3 Around Us

The videos, images and interviews on this page demonstrate the myriad ways that animals appear to influence individuals and society more broadly - framing perceptions of community, the environment and individual identity across Scotland's past, present and future.

COVID-19 Project

In April 2020, when the global Coronavirus pandemic was in full swing, the EERC asked individuals to “record a creative response to the current situation.” The short films below are just two of the 15 works created by Colin Gateley, based upon the contributions and recordings shared with the EERC. The videos capture how people noticed and interacted with nature and the environment in new ways as they learned to live in lockdown.

Reference: EERC/EH/1

Reference: EERC/EH/1

Interview with David Chalmers

David was interviewed by his daughter, Melanie, in 2019, about his career as a market gardener in the family business. He spoke about how, as a youngster, he had observed the work done by the estate foresters which informed his understanding of how individual actions can support and encourage ‘environmental shelter’ for wildlife. One example of this in practice is that David always leaves part of his land wild for nettles, which provide a vital habitat for butterfly pupae.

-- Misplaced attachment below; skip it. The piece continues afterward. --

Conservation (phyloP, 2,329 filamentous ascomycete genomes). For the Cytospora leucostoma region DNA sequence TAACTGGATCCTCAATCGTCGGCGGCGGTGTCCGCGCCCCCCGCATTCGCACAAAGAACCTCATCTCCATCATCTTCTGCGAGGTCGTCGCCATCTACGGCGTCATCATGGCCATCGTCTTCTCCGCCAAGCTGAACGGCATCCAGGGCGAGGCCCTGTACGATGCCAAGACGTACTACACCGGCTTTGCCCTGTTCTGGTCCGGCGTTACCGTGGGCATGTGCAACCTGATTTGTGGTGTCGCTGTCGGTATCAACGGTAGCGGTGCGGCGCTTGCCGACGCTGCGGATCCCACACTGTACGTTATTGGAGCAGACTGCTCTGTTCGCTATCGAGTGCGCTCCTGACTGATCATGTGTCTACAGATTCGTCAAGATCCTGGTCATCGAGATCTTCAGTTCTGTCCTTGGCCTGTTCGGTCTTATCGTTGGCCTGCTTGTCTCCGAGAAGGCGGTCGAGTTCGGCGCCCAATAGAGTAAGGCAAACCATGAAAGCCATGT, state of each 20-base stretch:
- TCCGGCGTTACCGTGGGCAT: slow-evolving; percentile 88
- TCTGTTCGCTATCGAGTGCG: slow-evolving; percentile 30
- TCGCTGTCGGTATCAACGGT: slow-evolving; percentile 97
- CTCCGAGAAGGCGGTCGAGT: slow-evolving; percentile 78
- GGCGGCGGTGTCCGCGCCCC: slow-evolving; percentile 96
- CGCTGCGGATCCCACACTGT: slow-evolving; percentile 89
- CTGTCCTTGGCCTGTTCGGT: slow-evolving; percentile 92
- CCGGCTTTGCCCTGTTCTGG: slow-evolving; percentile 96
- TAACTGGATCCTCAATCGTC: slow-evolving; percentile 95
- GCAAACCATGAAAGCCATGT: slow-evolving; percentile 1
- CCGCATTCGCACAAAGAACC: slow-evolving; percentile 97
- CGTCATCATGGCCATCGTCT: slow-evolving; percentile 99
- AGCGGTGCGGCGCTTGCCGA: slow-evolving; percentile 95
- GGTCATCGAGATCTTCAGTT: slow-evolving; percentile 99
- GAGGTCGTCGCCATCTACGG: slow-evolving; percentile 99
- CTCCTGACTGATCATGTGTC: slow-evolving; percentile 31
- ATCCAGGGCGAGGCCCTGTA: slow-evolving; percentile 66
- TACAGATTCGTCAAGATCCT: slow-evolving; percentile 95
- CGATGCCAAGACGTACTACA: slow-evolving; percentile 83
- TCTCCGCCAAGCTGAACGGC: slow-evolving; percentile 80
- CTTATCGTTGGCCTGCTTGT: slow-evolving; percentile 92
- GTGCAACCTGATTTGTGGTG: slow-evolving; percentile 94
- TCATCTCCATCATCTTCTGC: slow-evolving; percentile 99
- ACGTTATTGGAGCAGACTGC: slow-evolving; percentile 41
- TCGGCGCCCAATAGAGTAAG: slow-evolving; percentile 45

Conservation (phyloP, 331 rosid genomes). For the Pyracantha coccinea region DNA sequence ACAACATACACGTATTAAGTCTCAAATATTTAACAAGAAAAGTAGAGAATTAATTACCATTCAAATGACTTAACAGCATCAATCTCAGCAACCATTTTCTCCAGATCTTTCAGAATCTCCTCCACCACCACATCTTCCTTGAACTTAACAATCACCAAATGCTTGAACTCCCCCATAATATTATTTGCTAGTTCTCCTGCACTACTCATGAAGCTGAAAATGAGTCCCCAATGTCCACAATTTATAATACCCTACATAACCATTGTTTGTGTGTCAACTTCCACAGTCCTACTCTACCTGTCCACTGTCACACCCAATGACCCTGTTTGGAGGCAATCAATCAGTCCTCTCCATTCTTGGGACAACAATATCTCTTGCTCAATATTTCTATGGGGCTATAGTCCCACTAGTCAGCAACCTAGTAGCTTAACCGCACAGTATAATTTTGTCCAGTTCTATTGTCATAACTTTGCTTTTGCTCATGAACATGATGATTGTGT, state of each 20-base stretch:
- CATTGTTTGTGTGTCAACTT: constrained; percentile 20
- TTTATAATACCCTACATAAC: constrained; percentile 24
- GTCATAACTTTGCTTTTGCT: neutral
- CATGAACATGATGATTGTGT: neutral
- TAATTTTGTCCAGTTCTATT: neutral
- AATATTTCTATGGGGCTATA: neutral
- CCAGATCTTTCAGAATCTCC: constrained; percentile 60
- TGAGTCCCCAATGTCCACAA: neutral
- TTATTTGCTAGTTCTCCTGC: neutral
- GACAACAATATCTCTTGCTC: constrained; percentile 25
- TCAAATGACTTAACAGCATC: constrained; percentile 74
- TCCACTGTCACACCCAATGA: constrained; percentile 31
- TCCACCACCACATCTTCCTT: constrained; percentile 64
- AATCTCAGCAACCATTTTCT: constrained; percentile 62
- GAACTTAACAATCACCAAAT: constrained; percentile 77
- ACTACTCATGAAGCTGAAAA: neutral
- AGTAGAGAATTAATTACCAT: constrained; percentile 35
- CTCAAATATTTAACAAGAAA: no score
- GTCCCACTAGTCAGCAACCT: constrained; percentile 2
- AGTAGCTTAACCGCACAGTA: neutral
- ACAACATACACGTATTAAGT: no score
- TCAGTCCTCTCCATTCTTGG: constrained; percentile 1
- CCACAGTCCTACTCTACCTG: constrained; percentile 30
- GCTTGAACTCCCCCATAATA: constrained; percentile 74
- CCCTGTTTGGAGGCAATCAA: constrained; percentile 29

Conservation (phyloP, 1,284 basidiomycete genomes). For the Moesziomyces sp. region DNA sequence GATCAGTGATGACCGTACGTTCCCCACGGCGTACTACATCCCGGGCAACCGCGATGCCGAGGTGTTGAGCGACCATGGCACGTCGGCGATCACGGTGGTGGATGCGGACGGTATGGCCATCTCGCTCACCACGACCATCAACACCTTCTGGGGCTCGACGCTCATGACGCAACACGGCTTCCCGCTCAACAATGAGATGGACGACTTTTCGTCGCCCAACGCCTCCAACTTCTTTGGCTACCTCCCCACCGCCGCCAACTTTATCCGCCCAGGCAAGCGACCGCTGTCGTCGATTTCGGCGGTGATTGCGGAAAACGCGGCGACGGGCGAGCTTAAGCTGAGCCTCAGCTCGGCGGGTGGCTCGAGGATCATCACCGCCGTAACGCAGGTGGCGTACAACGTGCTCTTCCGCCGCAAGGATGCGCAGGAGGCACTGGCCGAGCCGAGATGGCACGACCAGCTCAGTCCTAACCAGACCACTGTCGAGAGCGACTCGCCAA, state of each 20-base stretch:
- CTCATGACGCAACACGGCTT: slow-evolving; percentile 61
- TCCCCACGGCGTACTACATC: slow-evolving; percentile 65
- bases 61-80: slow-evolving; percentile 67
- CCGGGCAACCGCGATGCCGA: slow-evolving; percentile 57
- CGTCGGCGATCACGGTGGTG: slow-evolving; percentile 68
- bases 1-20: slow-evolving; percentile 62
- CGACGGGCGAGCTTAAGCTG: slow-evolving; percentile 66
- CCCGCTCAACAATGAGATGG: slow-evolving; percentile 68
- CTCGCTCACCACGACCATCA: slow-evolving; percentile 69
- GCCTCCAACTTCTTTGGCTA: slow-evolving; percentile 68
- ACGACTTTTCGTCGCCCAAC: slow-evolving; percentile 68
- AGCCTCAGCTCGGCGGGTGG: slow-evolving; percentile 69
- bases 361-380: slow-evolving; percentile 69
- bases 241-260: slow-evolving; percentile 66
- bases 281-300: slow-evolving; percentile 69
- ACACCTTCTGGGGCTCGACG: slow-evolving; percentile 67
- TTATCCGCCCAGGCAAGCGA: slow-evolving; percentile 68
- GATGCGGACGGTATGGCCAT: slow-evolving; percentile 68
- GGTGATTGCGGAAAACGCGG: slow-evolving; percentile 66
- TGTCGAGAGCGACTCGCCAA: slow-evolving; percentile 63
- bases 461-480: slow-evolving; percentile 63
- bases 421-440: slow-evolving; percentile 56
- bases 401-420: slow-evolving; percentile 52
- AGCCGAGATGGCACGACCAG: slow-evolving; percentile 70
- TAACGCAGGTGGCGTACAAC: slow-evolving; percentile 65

Reference: EERC/EL/EL24/1

Interviews with Kelvin Pate

When Kelvin was interviewed by Eric Glendinning and Vivian Hastie in 2020, he talked about his life as 6th generation farmer. Sharing some of the challenges facing the industry farming and the difficult decisions around food production and environmental targets which need to be addressed. Despite all the challenges, Kelvin said he has loved his life in farming and wouldn't change that, which has inspired him to share his skills by teaching college students.

Reference: EERC/EL/EL/31/1

Reference: EERC/EL/EL/31/1

Evidence of Animals: Past and Present

These family photos were inherited by Claire Jeffrey who grew up in Edinburgh, showing the diary in Morningside where her great grandparents lived and worked. Claire explained to her daughter-in-law, Curatorial Intern Rebekah Day, that the streets shown in these images have changed quite a bit but can still be visited.

After seeing the images, RESP Projects Archivist Lesley Bryson recognised the exact location of the dairy's shopfront and explained that recent building work in her own back garden has revealed remnants of the historic dairies in this area.

"[...] I think the young girl was my grandmother Susan Aitken. She was born in 1900 so looks about 10? or so in this pic, which should help date it. I Googled 99 Comiston Road and it looks like there could be an Indian takeaway there now. The dairy was less than 10 mins walk from [...] Braid Crescent where my great grandparents lived."

- Quote from an email sent by Claire Jeffrey, 28 February 2024, England